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Wayne Rooney is not a fan of MLS’ travel arrangements.
D.C. United lost 1-0 to the Vancouver Whitecaps on Saturday in Canada, and had to fly back to the nation’s capital before prepping for a midweek showdown with visiting New York Red Bulls.
To the 33-year-old Englishmen the trip should’ve taken six hours, not half a day.
MLS is notoriously known for the lack of charter flights it offers its teams, a mere four per season is the reported amount each team is allocated. Traveling on commercial flights has caused routine delays for a slew of team’s this season, with certain teams arriving only hours before the first whistle in some cases.
Players, however, will reportedly push for better travel in the upcoming CBA negotiations. Not only for Rooney, but for the majority of professional athletes around the world, flying charter is customary.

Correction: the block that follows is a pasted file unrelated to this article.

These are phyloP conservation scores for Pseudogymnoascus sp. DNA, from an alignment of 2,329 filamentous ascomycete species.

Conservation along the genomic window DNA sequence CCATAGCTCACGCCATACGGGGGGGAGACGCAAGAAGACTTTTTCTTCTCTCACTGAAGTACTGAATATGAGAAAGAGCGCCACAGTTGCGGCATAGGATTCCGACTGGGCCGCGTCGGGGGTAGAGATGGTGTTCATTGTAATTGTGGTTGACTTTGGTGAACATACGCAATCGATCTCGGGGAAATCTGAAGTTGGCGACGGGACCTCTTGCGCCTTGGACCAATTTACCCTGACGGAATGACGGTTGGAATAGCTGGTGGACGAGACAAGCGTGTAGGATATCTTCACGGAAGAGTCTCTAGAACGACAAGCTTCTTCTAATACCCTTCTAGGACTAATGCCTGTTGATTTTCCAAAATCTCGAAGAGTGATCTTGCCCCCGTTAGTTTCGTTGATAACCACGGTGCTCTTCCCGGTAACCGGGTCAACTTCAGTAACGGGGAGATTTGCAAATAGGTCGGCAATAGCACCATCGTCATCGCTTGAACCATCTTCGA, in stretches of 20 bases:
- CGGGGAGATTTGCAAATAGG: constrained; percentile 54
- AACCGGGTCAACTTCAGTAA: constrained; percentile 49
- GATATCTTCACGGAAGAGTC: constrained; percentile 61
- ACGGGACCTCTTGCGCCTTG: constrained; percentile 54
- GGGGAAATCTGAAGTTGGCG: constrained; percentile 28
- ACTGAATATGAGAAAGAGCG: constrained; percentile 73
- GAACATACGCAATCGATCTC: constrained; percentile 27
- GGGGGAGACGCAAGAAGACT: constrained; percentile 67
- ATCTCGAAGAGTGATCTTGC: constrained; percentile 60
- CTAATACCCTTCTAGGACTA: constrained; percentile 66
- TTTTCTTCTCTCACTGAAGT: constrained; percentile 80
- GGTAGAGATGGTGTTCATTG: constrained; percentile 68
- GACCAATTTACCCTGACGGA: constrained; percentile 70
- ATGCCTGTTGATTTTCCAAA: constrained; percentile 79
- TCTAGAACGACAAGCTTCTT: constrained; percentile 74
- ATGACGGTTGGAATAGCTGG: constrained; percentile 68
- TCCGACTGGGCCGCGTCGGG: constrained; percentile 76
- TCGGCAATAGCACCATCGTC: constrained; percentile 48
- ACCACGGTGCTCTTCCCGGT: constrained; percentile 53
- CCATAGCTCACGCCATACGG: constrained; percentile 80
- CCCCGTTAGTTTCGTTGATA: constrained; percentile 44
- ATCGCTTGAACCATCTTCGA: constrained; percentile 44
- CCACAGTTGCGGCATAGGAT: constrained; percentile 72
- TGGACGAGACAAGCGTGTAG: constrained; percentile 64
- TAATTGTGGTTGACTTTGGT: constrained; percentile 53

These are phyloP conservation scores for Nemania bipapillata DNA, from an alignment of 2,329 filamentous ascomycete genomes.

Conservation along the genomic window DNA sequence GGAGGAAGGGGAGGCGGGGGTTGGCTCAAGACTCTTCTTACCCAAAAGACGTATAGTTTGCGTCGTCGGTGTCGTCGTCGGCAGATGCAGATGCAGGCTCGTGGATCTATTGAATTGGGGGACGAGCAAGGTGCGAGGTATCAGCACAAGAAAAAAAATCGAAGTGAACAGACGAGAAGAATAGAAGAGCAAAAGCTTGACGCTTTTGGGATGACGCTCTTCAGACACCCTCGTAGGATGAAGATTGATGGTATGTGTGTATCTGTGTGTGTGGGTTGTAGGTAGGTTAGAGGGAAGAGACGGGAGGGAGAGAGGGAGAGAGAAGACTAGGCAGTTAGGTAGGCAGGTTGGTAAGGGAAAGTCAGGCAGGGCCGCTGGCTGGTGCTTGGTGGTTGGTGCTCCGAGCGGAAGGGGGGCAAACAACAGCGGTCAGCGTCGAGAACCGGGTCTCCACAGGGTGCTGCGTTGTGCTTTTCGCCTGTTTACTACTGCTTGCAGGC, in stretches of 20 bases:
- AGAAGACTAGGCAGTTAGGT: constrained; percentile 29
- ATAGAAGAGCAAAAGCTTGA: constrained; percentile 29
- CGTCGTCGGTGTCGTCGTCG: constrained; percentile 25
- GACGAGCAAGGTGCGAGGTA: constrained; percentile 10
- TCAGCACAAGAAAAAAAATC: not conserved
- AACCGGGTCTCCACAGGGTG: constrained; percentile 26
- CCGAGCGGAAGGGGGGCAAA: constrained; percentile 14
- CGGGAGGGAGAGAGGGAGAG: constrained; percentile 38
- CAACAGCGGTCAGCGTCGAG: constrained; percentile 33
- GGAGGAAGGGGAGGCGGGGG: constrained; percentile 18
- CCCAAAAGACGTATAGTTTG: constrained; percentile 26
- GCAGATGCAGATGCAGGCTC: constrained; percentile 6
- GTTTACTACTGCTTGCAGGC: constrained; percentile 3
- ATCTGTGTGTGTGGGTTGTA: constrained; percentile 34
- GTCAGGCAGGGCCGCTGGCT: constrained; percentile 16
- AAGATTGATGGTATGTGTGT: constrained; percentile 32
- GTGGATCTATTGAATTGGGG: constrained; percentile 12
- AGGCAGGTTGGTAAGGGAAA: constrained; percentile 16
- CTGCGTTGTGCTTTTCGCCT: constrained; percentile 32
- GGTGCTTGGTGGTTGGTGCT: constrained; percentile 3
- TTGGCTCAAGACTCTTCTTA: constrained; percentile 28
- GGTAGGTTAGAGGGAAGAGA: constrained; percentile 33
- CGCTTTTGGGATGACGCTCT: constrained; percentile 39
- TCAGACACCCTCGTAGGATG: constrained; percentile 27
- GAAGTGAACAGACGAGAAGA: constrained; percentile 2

Upon his arrival to D.C. in 2018, Rooney turned down first-class flights offered by the Black-and-Red, among other fine accommodations. “If you are going to be part of the team, you have to be part of the team,” Rooney said on his decision to reject first-class flights and private hotel rooms. “All in and do the same things. I don’t want special treatment — I wanted to be treated the same as the players. I’m part of this team.”
Rooney, despite being on his way out of D.C. to join Derby County in January, is certainly a part of the team.
He is also now a part of the complex fight for better travel in MLS.